Updated last year

China’s booming economy offers abundant opportunities for expats wishing to head off the beaten track and explore Asia’s unique lifestyle. Whether you are in search of a new long-term career or just looking for a change of pace with a part time job, here’s what you need to know about working in China.

First and foremost, in order to work in China legally, you will need to obtain a Chinese working visa (Z Visa).

There are typically two scenarios when looking for a job in China. You can either work for a company in your home country that has an office in China (preferred) or look for a job in China itself. Whatever the case, you will first need to get a valid job offer from a local or foreign company in China.

Start by sending out your updated CV and references to foreign companies in China or check in with the companies in your home country that have offices there. When invited to work for a foreign company in China, you are likely to benefit from the so-called “expatriate package” that comes with a number of advantages like a relocation package, health insurance, housing allowance, salary paid in foreign currency and so on. You will also be able to enjoy all western holidays (like Christmas, Thanksgiving, New Year and more).

With that said, working for a Chinese company comes with benefits of its own. You will get to immerse yourself into the local environment, get more Chinese language practice and an insight into the workings of a local office. Additionally, with more and more expats working in China, a lot of local companies have adapted to “foreign” requirements and offer contracts that are quite “expat-friendly”.

Job search in China

The most efficient way to look for a job in China is through the web. There are hundreds of websites dedicated to employment abroad in general and employment in China specifically. If you already have a city in mind, focus on the websites displaying job vacancies in that specific city.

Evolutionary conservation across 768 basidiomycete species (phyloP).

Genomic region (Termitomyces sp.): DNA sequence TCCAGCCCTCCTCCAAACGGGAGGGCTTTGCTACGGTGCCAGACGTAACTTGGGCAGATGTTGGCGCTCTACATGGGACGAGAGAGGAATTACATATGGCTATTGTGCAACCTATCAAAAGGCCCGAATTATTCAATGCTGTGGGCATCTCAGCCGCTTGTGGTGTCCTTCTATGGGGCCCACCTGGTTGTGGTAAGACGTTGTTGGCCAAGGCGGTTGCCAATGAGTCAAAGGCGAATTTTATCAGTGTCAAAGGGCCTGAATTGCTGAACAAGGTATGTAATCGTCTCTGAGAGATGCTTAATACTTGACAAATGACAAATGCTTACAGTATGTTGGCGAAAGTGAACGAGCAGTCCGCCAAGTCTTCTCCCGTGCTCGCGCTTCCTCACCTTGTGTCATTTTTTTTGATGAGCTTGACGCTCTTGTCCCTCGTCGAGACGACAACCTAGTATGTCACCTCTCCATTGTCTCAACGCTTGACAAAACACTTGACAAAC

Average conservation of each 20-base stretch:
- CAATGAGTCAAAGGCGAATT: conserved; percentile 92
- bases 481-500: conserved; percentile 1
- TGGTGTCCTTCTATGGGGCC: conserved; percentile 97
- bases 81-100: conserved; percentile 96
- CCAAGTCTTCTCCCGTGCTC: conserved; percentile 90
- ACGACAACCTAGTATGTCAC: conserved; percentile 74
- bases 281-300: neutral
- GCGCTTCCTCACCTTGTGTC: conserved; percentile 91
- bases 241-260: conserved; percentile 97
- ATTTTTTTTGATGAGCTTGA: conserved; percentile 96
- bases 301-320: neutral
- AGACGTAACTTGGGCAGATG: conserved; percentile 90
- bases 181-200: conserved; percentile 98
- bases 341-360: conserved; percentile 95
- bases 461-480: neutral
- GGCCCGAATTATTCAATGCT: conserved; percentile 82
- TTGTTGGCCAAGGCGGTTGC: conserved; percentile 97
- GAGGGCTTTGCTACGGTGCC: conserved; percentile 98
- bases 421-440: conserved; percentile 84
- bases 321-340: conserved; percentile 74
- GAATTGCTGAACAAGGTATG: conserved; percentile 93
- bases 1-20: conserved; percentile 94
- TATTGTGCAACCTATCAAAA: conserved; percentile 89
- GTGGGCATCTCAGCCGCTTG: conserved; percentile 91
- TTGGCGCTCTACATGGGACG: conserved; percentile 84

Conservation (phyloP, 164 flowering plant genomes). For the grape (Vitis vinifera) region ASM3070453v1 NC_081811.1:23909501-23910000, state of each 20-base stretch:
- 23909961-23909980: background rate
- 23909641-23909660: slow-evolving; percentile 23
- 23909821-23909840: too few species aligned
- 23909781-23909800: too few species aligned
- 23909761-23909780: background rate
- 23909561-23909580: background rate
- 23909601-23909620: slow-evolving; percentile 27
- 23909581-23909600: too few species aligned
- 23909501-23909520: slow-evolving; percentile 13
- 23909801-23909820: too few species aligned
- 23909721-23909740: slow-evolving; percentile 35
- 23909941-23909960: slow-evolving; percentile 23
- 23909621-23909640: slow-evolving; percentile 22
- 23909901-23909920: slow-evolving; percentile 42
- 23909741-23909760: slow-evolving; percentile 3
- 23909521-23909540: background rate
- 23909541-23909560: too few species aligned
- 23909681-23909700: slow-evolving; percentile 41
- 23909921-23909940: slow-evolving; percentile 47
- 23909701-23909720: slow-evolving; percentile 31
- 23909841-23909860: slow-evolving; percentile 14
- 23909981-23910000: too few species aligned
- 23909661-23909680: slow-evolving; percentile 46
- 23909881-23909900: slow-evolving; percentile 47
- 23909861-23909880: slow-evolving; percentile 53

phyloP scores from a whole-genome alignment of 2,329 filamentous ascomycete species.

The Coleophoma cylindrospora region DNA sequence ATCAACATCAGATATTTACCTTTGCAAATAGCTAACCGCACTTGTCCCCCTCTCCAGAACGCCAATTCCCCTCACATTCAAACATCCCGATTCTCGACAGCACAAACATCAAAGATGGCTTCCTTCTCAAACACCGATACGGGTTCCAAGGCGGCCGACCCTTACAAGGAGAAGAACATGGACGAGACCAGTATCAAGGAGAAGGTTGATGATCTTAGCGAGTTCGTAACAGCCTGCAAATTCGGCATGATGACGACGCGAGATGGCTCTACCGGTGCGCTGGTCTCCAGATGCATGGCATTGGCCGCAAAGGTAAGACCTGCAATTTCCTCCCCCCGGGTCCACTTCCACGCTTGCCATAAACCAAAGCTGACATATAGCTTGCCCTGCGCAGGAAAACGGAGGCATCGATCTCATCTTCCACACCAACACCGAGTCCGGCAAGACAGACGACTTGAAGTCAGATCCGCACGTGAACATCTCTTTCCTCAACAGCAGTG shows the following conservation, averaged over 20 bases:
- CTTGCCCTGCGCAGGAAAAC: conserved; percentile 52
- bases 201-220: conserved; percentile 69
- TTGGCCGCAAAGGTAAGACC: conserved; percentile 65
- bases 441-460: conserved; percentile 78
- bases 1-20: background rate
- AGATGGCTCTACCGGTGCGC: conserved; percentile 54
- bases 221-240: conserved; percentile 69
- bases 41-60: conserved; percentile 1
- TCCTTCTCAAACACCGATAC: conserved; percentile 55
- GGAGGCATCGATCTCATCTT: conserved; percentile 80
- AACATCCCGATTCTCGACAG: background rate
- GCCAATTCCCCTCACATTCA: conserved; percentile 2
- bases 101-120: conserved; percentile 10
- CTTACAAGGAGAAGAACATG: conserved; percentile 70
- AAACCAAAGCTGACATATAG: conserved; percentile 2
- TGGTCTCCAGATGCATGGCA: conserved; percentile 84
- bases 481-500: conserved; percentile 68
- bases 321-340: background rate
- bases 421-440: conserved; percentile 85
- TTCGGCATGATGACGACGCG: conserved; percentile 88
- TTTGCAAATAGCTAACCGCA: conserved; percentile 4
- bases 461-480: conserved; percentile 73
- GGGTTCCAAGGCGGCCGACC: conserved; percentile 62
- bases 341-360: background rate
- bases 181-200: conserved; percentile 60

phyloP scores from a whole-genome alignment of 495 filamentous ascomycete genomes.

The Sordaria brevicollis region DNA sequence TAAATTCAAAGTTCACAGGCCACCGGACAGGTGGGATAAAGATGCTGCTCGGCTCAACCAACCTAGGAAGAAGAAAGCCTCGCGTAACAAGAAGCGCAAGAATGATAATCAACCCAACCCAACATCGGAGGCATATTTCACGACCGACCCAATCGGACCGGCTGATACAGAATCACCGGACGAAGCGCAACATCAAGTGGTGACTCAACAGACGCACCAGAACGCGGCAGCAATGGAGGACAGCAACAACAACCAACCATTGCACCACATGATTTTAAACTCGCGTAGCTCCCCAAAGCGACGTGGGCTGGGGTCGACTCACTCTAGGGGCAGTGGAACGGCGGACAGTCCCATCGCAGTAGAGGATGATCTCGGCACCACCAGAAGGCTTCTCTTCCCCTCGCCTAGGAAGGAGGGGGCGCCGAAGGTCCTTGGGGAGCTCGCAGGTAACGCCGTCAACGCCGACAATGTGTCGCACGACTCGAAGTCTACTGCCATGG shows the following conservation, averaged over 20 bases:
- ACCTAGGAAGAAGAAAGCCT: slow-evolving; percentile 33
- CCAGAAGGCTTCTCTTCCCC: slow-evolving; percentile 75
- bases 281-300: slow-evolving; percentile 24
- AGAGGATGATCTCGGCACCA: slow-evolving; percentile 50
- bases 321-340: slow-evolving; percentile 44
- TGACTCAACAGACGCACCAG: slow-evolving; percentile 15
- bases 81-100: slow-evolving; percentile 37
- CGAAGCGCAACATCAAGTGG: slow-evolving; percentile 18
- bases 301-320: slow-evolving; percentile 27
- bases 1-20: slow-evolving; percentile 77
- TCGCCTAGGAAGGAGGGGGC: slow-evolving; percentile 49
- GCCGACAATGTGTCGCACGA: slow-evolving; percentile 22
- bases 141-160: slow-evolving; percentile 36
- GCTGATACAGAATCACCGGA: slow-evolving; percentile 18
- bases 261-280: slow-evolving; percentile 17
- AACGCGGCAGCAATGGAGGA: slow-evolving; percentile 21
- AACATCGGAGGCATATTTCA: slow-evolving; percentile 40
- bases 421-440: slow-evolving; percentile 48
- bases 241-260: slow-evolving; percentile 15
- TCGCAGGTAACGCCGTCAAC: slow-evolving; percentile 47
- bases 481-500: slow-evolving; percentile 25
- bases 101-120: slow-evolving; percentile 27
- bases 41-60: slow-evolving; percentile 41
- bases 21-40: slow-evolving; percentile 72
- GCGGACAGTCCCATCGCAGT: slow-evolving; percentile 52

Visit or contact the embassy of your home country in China to get more information about teaching jobs opportunities. You can also get useful information by contacting the economic missions or chambers of commerce of your country established in China.

With regards to your application, adapt your CV to Chinese standards by putting the emphasis on your qualifications and education (degrees are highly valued by employers in China) as well as on your English, Mandarin and other language skills. Put forward your ambition and your motivation in line with the job you are applying for and attach a cover letter. Typically, applications are sent in English. However, if your Mandarin skills allow it, having your CV and cover letter in Chinese will surely impress your potential employer.

Once in China, focus on developing your contacts. Networking is very important in China. Referred to locally as “guanxi”, it is basically a system of influential relationships, which facilitate business and other dealings. It’s always a good idea to prepare your business cards in both English and Chinese to make your area of expertise instantly clear to potential local employers. Take the time to attend business conferences, professional meet-ups and exhibitions to expand your career opportunities.

 Useful links :

Linked In
China Hot
Monster
51 jobs
European chamber of commerce in China
eChinacities

We do our best to provide accurate and up to date information. However, if you have noticed any inaccuracies in this article, please let us know in the comments section below.